After a sensible change to the scheduling three years ago, the oldest and greatest of the four majors, the Open Championship, often referred to as the British Open, is now the final one of the four to be staged each year.
Organised by the Royal and Ancient Golf Club of St. Andrews (the R&A), the Open Championship is the only one of the four majors to be played outside of the USA. Willie Park won the inaugural tournament way back in 1860 and this will be the 150th edition.
The Open Championship is always staged on a links course and this year we're off to most famous of them all - St Andrews.
The Old Course, St Andrews, Fife, Scotland.
Par 72, 7,297 yards
Average score in 2015 - 71.71
A traditional out-and-in seaside links, the Old Course at St Andrews is often referred to as The Home of Golf or The Old Lady and it's been in existence in some form since the early 15th century. It first staged the Championship in 1873 and it's been the venue a further 28 times since. The most famous and most-often used venue, it hosts the event every five years, although it's now seven years since we were last here, thanks to the pandemic.
The course has changed very little since Tom Kidd took the title way back in 1873 and it has a number of unique features...
St Andrews has a ridiculously wide fairway on its first hole that's almost impossible to miss. Seven massive double greens, whose hole numbers all add up to 18, with the 2nd and 16th, 3rd and 15th, 4th and 14th, 5th and 13th, 6th and 12th, 7th and 11th and 8th and 10th holes all sharing the same greens.
It's famous for its numerous, often hidden from sight, tiny pot bunkers, as well as the gigantic Hell Bunker on the 14th hole, which tripped up Jack Nicklaus in 1995 when he needed four attempts to extricate himself, and the steep Road Hole Bunker on 17, which are both to be avoided at all costs.
The 2nd and 4th holes are fairly challenging, and both averaged over par in 2015 but once through there the players can relax as the stretch of holes between 5 and 10 is the scoring section. With the exception of the par 5 14th, holes 11 to 17 are tricky; with the par 4 17th the hardest on the course, but the finishing hole is simple enough.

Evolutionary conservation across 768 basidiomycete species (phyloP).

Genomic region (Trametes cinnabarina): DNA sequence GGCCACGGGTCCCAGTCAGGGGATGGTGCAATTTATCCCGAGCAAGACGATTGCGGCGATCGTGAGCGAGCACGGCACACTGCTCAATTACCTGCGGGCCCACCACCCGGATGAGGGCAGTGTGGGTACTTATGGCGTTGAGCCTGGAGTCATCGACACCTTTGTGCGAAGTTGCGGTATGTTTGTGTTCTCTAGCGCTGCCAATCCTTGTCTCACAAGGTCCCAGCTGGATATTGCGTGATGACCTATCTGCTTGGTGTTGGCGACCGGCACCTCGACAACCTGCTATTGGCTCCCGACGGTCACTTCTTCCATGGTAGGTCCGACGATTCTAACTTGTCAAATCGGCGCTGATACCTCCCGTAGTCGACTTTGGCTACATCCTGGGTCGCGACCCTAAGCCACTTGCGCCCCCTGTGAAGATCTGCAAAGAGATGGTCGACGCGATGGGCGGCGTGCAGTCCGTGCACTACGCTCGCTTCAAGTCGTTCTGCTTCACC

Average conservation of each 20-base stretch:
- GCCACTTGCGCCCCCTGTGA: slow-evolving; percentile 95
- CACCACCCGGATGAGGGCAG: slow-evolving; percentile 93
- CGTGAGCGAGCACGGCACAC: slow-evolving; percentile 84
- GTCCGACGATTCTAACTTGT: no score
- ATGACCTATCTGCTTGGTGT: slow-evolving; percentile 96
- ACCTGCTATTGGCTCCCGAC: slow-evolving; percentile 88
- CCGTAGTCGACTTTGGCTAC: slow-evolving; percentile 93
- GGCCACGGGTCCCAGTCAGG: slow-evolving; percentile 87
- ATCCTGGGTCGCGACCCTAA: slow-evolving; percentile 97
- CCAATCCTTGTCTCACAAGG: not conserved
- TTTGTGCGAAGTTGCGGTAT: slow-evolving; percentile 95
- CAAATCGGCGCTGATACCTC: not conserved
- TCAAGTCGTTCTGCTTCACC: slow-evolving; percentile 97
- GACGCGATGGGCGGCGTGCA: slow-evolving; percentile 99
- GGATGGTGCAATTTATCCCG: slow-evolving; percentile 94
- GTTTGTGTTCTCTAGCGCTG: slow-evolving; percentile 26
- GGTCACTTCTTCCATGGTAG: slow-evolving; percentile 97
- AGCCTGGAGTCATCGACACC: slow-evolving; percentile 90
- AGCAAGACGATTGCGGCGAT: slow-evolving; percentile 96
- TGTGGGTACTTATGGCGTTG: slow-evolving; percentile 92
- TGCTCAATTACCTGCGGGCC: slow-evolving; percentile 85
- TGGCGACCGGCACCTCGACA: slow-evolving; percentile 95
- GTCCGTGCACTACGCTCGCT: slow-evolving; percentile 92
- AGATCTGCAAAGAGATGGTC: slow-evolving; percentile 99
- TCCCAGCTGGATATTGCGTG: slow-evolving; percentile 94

Famous for its 'Valley of Sin' in front of the green, at just 356 yards it ranked as the second easiest hole on the course seven years ago (averaging 3.76), yielding an eagle and 149 birdies. If the leader needs par or better to win after 71 holes, the engraver can probably get started, although Doug Sanders did famously miss a tiddler on 18 for par to win in 1970.
The vast majority of par 72s have 10 par 4s, four par 3s and four par 5s but St Andrews has 14 par 4s and just two short and long holes. The par 3s are the 8th and the 11th and the par 5s are the 5th (easiest hole on the course) and the 14th.
Live on Sky Sports all four days, starting at 6:30 on Thursday morning.
Last Ten Winners with Pre-event Exchange Prices
2021 - Collin Morikawa 42.041/1
2020 - Championship cancelled
2019 - Shane Lowry -15 100.099/1
2018 - Francesco Molinari -8 38.037/1
2017 - Jordan Spieth -12 17.016/1
2016 - Henrik Stenson -20 25.024/1
2015 - Zach Johnson -15 150.0149/1 (playoff)
2014 - Rory McIlroy -17 19.018/1
2013 - Phil Mickelson -3 21.020/1
2012 - Ernie Els -7 50.049/1
2011 - Darren Clarke -5 300.0299/1
What Will it Take to Win the Open Championship?
Although the Championship is played at a different venue each year, links golf offers up broadly the same test whichever links course is used, so here's a look at the average stats for the winners of the last ten Open Championships.
Average key stats for the last 10 Open winners
Driving Accuracy - 40
Driving Distance - 32.9
G.I.R - 14.2
Scrambling - 19.7
Putting Average - 10.9
Looking at the ten-year average rankings, no single stat stands out and Putting Average has the lowest average ranking but it makes sense to dig a little deeper and to look at the stats for the four editions staged at St Andrews this century.
Here are the stats for the four winners and the average stats for the top-ten and ties at each of the four renewals.
Zach Johnson (2015)
D.A - 3rd
D.D - 60th
G.I.R - 40th
Scrambling - 2nd
Putting Average - 8th
Louis Oosthuizen (2010)
D.A - 1st
D.D - 4th
G.I.R - 9th
Scrambling - 15th
Putting Average - 2nd
Tiger Woods (2005)
D.D - 1st
G.I.R - 53rd
Scrambling - 10th
Putting Average - 7th
Tiger Woods (2000)
D.A - 7th
D.D - 1st
G.I.R - 1st
Scrambling - Stats not available
Putting Average - 9th
2015 - Top-10 averages statistical rankings
D.A - 39.27
D.D - 23.09
G.I.R - 23.26
Scrambling - 14.63
Putting Average - 30.18
2010 - Top-10 averages statistical rankings
D.A - 21.2
D.D - 33.2
G.I.R - 21.2
Scrambling - 21
Putting Average - 21.8
2005 - Top-10 averages statistical rankings
D.A - 33.7
D.D - 29.6
G.I.R - 21.7
Scrambling - 24.4
Putting Average - 30.3
2000 - Top-10 averages statistical rankings
D.D - 27.4
G.I.R - 16.5
Scrambling - Stats not available
Putting Average - 19
Zach Johnson isn't renowned for his length, and he ranked a lowly 60th for Driving Distance but Louis Oosthuizen was one of the two players beaten in the playoff seven years ago and he ranked second for DD.
Jason Day, who hit it further than anyone else that week, missed out on the playoff by just a stroke and the three previous editions here went the way of two big hitters (Tiger Woods twice and Louis Oosthuizen).